Let’s say you’re independently wealthy, well-regarded by most constituents (even from the opposition party) and occupy a district so reliably Democratic that the only way an incumbent could possibly lose the seat is via a scandal of the likes once colorfully described by raconteur and then-Louisiana Gov. Edwin Edwards.
(This is a family newspaper, so you can look that up on your own.)
Let’s say all those factors were in play. What would you be doing? If you were U.S. Rep. Don Beyer (D-8th), you’d still be asking supporters to send you money.
“I am reaching out to you today to ask you to help make sure we can defend every single seat and our House majority,” Beyer said in a Nov. 8 e-mail seeking cash from supporters.
(Such a political effort used to be called “dialing for dollars,” but in this Internet world perhaps “keyboarding for cash” would be an appropriate update.)
“I am falling short,” Beyer said of fund-raising efforts. “Please, will you donate $5 or more to help reach this goal, protect this seat and keep the House blue?”
“Protect this seat”? One can imagine many political scenarios playing out next fall, but Democrats losing the 8th District is not one of them.
But cash sent to Beyer can, by various legal means, be funneled to candidates more imperiled than he, and, the legislator said, can help protect his party’s wafer-thin majority in the lower house of Congress.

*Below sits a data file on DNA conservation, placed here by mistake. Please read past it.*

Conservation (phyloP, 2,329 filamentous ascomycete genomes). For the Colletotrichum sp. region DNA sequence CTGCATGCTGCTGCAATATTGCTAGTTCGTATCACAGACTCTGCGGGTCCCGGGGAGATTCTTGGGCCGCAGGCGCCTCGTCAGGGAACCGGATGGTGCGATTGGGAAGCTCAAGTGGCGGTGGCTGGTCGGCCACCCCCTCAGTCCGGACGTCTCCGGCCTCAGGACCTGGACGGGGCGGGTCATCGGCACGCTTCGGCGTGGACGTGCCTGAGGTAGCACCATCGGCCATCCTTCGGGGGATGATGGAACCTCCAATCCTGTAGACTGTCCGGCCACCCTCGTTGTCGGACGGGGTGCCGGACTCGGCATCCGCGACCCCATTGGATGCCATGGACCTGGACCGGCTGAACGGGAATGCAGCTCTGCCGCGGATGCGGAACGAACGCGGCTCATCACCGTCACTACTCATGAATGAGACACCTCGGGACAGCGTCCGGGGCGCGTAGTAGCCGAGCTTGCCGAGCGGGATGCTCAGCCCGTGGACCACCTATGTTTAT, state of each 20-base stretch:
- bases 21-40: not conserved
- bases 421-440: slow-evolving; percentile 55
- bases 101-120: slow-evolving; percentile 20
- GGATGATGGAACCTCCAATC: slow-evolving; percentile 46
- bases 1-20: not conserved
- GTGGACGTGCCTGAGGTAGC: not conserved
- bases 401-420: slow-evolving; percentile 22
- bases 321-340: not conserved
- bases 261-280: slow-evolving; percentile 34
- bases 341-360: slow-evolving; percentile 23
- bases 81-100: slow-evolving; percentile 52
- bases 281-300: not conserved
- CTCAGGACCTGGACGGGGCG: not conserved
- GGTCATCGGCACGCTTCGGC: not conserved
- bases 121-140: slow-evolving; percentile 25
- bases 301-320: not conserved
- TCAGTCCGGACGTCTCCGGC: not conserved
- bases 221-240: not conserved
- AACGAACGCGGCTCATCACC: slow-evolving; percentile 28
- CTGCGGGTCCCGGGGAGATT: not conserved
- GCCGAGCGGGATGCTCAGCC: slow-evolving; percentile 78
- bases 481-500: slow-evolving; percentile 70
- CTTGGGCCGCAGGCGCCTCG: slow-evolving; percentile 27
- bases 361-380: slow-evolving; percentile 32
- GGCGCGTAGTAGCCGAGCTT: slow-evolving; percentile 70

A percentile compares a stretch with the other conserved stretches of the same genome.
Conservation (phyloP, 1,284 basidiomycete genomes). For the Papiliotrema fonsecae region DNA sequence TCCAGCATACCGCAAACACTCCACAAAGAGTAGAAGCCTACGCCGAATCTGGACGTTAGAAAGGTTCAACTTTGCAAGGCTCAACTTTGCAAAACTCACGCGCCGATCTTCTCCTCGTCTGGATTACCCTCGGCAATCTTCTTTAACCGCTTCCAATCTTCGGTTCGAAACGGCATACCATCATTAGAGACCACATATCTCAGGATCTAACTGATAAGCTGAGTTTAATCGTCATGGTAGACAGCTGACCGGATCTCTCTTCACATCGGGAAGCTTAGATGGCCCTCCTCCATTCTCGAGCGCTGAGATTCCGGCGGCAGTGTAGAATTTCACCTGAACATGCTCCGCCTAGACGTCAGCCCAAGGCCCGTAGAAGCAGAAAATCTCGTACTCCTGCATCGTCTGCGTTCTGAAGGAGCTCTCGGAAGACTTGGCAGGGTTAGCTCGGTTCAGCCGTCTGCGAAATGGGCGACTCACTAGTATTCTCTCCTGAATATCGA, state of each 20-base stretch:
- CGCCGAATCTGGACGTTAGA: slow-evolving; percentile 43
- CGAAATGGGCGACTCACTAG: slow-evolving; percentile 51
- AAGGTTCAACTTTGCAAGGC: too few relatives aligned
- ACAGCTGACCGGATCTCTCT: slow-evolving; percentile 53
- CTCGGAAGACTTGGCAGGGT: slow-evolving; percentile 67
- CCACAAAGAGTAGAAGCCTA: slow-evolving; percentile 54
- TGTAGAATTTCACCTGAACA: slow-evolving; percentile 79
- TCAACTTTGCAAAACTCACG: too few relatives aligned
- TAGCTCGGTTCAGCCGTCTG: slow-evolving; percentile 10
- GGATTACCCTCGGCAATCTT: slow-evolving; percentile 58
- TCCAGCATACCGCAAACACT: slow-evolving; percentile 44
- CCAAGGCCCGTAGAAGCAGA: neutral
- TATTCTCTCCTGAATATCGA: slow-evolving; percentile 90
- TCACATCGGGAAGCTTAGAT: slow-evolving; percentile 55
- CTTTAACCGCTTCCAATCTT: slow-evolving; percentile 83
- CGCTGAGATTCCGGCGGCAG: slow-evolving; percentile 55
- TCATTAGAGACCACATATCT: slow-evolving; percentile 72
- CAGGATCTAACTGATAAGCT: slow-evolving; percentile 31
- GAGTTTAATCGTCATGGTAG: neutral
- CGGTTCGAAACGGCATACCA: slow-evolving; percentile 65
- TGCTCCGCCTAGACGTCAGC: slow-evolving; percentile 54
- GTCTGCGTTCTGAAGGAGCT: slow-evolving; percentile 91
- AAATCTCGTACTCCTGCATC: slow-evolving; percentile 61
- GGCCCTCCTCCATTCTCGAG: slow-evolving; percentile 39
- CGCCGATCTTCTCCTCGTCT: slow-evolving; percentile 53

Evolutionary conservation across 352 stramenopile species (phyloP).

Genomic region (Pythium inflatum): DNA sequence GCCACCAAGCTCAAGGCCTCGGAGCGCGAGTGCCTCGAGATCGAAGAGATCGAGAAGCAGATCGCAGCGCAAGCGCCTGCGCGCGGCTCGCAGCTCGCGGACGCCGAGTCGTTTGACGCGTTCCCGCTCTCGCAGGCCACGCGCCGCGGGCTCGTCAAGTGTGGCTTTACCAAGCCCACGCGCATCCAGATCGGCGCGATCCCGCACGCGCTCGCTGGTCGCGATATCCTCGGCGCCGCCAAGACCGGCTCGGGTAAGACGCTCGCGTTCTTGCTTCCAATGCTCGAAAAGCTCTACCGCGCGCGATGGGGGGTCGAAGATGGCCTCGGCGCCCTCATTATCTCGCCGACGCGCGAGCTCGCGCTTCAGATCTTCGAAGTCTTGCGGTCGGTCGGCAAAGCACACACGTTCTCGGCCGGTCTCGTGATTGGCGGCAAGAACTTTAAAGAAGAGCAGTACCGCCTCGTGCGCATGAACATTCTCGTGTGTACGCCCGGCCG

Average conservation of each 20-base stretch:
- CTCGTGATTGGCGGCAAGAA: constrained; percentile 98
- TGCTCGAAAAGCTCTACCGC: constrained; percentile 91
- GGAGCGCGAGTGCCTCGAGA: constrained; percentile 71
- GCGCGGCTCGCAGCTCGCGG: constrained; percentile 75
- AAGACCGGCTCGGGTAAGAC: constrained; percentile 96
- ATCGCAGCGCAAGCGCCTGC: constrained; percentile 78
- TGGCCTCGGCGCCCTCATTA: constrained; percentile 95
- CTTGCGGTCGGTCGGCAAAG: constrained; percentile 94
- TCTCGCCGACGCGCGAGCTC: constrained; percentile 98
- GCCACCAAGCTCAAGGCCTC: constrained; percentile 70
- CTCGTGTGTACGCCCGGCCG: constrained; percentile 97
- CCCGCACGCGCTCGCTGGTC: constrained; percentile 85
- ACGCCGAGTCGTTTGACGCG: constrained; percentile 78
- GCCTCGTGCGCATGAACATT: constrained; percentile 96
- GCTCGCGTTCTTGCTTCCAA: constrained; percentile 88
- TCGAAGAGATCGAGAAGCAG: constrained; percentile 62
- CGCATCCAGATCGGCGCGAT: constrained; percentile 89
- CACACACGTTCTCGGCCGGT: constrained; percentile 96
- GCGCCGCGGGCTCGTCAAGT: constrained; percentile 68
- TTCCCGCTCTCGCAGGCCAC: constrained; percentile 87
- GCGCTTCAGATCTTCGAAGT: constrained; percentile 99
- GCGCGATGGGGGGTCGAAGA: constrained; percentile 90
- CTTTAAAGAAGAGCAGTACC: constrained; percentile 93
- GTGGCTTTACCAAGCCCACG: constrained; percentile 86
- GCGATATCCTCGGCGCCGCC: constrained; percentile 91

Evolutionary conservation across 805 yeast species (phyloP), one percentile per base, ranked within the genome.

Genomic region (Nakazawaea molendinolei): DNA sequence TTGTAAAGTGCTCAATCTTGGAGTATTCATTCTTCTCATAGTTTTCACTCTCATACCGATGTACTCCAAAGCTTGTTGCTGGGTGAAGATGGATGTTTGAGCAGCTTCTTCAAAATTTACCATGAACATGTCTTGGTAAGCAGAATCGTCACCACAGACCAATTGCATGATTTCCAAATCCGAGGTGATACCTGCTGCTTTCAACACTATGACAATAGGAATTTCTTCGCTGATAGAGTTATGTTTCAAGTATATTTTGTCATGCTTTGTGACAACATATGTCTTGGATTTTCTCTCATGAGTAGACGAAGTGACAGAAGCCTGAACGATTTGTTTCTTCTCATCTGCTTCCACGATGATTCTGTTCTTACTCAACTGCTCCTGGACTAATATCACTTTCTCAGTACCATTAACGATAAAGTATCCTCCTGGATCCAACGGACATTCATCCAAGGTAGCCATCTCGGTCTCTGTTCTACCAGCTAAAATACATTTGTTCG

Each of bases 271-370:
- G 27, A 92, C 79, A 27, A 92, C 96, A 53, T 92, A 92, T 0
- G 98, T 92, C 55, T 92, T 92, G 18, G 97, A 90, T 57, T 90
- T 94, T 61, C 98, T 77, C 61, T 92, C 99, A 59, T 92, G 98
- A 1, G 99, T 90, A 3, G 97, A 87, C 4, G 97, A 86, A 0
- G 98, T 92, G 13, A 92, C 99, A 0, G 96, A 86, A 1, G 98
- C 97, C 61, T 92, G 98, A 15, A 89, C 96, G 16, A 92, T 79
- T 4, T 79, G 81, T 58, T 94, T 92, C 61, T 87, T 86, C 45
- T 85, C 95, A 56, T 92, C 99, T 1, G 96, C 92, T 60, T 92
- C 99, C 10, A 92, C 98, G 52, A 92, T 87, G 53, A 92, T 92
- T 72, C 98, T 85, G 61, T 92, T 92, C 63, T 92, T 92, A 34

“Election Day 2022 is exactly one year from today,” he said. “So much hinges on Democrats defending our House majority, from the future of our planet to our progress on critical issues like voting rights, gun safety and economic justice.”
Beyer was first elected in 2014, succeeding veteran U.S. Rep. Jim Moran. Before that, he served as Virginia’s lieutenant governor for eight years and was ambassador to Switzerland – and Liechtenstein, never forget Liechtenstein! – in the Obama administration.
The 8th District includes all of Arlington County and the cities of Alexandria and Falls Church, plus portions of Fairfax County. And while its boundaries are sure to change owing to redistricting before the 2022 election, it’s almost guaranteed to remain the Democratic fortress it has been since the 1990s.
Nationally, Republicans have hopes of picking up three Virginia seats currently held by Democrats, including the neighboring 10th District of Jennifer Wexton. But spending resources trying to knock off Beyer isn’t even on the party’s radar screen. If a Republican challenger emerges, he or she will be on his or her own.